This site is a small part of the California(1) The C-AMA was intended for Arizona Maneuver Area (C-AMA). At one point, C-AMA division and corps sized maneuvers. In she March 1942, involved twelve million acres of land. Major General Patton spent three days reconnoitering the southern portion of California for possible locations of Desert Center was one of the desert training sites. 7
locations selected for a division cantonment. Patton was favorably impressed with the C-AMA. There was adequate, if not abundant water. He rejected the suggestion that troops build storage tanks for water. They had no time to do anything, Patton said, except to learn to fight (Reference B-8). In April 1942, a permit to use public land in the area of Desert Center was acquired from the Department of the Interior (See documents F-2, G-l and G-2). An agreement was reached the Southern Pacific Company to use railroad sections in C-AMA free of charge (See documents G-2 and G-3). Some of these sections were within the Desert Center Division Camp (See document G-l).
Additional public land was desired by the military built camp sites. Another use permit was not considered appropriate, in that land claims could be filed by individuals if the land was not under the jurisdiction the War Department (See Document F-3). On 20 June 1942, additional public land was added to the Desert Center Division Camp under the jurisdiction of the War Department (See documents F-4 and G-l). (4) Despite the name of the site, an army division was not stationed at the site. Only rear area troops were encamped in and around the site (See F-5 and F-6). (5) On 1 April 1944, this site majority of C-AMA was declared surplus War Department (See document F-7). as well as the to the needs of
The Interior Department was notified that the (6) land under the jurisdiction of the War Department was no longer needed by the military on 16 December 1944. The land acquired by permit was returned to the Interior Department on 19 April 1949 (See documents F-8, F-9 and G1). The Southern Pacific refused to accept the (7) lands within the division camp until all the railroad sections within C-AMA were dedudded (See document G-4). In 1956, the Southern Pacific accepted all of its land within C-AMA (See document G-5).
Since site closure, park have been built on a small prospecting and mining activity portion of the site.
a golf course and trailer Some portion of the site. has occurred on the northern
Research efforts began with a thorough review (1) historical documents and newspaper articles, of all reports, reference material gathered during the archival records an effort was made to focus on During the review, search. the area of potential OE contamination as described in the Inventory Project Report (INPR) (Reference B-l). When originally planned, this site was desirable due to the location of a possible camouflage area The and available water (See document L-l and plate 2). Army originally desired a compact area of two and one third except for water and mining claims (See sections of land, There must have been a number of land claims document L-2). pending, in that the land the Army acquired was oddly shaped and not compact. Only one of the sources of water available in the vicinity of Desert Center was located within the boundaries of the site (See Plate 2).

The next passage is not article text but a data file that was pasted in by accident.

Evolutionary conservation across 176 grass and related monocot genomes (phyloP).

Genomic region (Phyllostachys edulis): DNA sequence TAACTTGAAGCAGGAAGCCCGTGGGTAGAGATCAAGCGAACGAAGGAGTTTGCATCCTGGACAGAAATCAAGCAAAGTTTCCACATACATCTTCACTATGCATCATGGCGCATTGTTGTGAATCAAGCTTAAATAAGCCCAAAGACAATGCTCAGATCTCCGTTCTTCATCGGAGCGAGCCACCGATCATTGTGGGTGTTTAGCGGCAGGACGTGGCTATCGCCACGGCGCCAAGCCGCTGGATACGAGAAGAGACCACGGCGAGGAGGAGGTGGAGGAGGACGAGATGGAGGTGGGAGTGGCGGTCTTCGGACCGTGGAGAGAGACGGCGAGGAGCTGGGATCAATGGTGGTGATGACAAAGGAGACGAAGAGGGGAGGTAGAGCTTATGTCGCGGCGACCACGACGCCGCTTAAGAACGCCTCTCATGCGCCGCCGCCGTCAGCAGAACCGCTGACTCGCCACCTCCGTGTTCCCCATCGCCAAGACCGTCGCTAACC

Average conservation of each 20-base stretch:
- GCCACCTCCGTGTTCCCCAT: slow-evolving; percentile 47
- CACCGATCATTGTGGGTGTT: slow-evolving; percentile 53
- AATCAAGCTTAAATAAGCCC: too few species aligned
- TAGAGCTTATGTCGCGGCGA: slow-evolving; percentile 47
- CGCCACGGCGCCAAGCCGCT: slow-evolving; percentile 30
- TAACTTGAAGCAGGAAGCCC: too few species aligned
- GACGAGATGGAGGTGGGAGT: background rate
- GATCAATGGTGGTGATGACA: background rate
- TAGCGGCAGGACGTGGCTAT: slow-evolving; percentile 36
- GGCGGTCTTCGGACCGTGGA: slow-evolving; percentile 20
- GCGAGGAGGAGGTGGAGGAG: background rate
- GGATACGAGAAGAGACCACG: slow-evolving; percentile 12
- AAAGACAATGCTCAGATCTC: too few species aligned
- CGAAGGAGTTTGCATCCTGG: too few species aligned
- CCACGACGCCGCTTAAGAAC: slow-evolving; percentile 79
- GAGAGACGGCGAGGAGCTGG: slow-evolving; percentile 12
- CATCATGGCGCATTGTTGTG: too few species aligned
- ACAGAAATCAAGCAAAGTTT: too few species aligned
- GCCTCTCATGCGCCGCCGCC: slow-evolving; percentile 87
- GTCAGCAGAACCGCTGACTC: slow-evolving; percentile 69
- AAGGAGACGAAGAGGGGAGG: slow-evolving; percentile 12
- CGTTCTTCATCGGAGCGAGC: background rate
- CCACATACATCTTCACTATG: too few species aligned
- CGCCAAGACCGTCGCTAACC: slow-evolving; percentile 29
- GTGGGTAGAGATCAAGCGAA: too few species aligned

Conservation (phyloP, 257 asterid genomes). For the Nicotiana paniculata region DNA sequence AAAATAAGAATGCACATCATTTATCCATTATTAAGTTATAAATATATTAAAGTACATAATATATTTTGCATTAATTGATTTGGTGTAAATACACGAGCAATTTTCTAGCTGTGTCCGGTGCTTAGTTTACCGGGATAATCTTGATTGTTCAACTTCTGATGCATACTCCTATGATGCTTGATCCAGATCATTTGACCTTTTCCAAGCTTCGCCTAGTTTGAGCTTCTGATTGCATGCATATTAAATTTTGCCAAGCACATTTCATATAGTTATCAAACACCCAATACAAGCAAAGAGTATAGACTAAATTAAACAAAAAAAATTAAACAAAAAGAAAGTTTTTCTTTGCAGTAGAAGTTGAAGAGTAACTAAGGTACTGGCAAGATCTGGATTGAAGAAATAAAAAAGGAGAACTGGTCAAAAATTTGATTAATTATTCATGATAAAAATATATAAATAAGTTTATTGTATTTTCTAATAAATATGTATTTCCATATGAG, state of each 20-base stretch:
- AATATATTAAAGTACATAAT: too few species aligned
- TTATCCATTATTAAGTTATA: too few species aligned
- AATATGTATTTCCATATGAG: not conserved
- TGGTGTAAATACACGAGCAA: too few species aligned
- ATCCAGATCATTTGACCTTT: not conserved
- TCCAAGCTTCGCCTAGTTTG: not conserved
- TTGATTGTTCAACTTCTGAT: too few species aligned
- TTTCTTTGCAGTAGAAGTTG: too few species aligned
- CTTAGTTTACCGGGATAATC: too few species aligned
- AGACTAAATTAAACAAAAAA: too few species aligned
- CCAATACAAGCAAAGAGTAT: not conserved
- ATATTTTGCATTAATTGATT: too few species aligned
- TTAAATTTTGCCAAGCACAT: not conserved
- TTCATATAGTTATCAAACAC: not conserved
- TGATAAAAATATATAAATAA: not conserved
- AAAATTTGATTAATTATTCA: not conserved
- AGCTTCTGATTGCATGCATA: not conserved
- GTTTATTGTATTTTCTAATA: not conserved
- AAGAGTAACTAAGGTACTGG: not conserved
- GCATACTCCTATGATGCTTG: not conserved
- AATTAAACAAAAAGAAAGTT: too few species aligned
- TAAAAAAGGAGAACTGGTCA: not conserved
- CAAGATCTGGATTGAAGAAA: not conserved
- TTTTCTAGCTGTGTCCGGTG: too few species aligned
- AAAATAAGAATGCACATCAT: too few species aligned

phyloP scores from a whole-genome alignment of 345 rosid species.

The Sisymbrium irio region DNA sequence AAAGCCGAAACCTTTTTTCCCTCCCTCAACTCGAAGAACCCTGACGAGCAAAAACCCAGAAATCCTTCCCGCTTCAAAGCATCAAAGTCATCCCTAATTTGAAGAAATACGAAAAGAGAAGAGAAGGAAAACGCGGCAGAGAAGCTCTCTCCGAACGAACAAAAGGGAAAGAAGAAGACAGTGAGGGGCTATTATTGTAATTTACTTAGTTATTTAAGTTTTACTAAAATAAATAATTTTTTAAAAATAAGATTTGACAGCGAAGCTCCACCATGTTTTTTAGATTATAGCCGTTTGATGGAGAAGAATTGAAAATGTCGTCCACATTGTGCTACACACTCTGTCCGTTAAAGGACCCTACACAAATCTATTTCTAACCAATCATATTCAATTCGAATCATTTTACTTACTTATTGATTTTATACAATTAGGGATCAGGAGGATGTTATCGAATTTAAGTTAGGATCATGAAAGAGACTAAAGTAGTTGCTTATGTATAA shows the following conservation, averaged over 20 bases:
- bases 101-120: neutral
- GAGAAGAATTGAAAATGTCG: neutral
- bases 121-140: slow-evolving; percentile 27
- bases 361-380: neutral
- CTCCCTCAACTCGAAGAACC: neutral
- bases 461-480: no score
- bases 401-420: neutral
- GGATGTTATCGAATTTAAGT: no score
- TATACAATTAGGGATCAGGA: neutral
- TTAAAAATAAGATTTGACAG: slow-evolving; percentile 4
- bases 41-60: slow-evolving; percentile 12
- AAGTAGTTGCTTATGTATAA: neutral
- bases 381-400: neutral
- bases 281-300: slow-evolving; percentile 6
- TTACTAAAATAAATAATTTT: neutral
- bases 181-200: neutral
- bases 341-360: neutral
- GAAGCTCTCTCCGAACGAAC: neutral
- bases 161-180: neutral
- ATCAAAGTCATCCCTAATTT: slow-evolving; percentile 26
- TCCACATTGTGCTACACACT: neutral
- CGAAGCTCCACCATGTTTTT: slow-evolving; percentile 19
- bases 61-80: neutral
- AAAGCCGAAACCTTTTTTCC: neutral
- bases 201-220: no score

No division camp was built on the site (See (3) document F-5). The only units stationed at Desert Center were an evacuation hospital, an observer detachment, an a quartermaster truck unit and ordnance maintenance company, No ranges or Ammunition Depot. No. 1 (See document F-6). (See documents L-3 and L-4). impact areas were on the site Units were not particular were they established (4) Locations of the encampments were discovered their camps. inspect discussed later in the by interview and visual Two of the camps were located in the south half of report. The plat map Section 24, Township 5 South, Range 15 East. used by the BLM during the second world war does not show any permit issued to the military for use of this section It appears the camps were (See documents G-6 and G-7). established due to the close proximity of a water well (See plate 2) and the local BLM did not object. (5) An unknown Ordnance unit at Desert 1 (See documents Ammunition Depot No. 9 Center F-6 and F-
10). The discovered interviews
location of the ammunition during the records search and site inspection. (6)
depot was not and the later
When all of the available historic maps and documents (See documents F-5, F-6, L-l and reference B-37 and B-38) are combined (See plate 2) some trends are noted. Divisions camps have a large soft surfaced road network not Other military activity tends to present on this site. centered around the road network and water sources available Unit camps, other than division camps, with at the time. officers of Colonel or higher are located at water points Units of next to hard surfaced roads and telephone lines. battalion size and smaller are located at water points near The site that is the subject of this any available road. report had a water point at the intersection of three based upon historic documents, unimproved roads. However, no known military activity occurred at this water point. The contamination records are presented in (7) Table 4-1 and on Plate 6. No documentation reviewed during the records search stated that any ordnance was discovered on the site or that any clearance effect was actually It appears that in September 1954, a decision conducted. was made to restrict all lands to surface use if evidence of In 1967, BLM notified inspection was not readily available. Los Angles District that such records existed of land within the boundaries of the Desert Center Division Camp (See document F-11). Los Angles District agreed that there was an error in the in the lands restricted (See document F-12) and removed the restriction (See documents G-6, G-7, G-8 and Today, the BLM does not consider any of the land G-9). contaminated.
16 December 19 April 1944 Land in T5S,
TABLE 4-1 CONTAMINATION RECORDS Summary of Record
R15E relinquished. No statement made concerning OE. found to
F-8 F-9 Land examined and railroad sections. land inspected
Land in be clear 1951
T5S, R14E and T4S, R15E relinquished. of OE. No statement made concerning and some railroad
Area around Evacuation Hospital certified clear for all uses. Land in T5S, R14E refused C-AMA is dedudded. by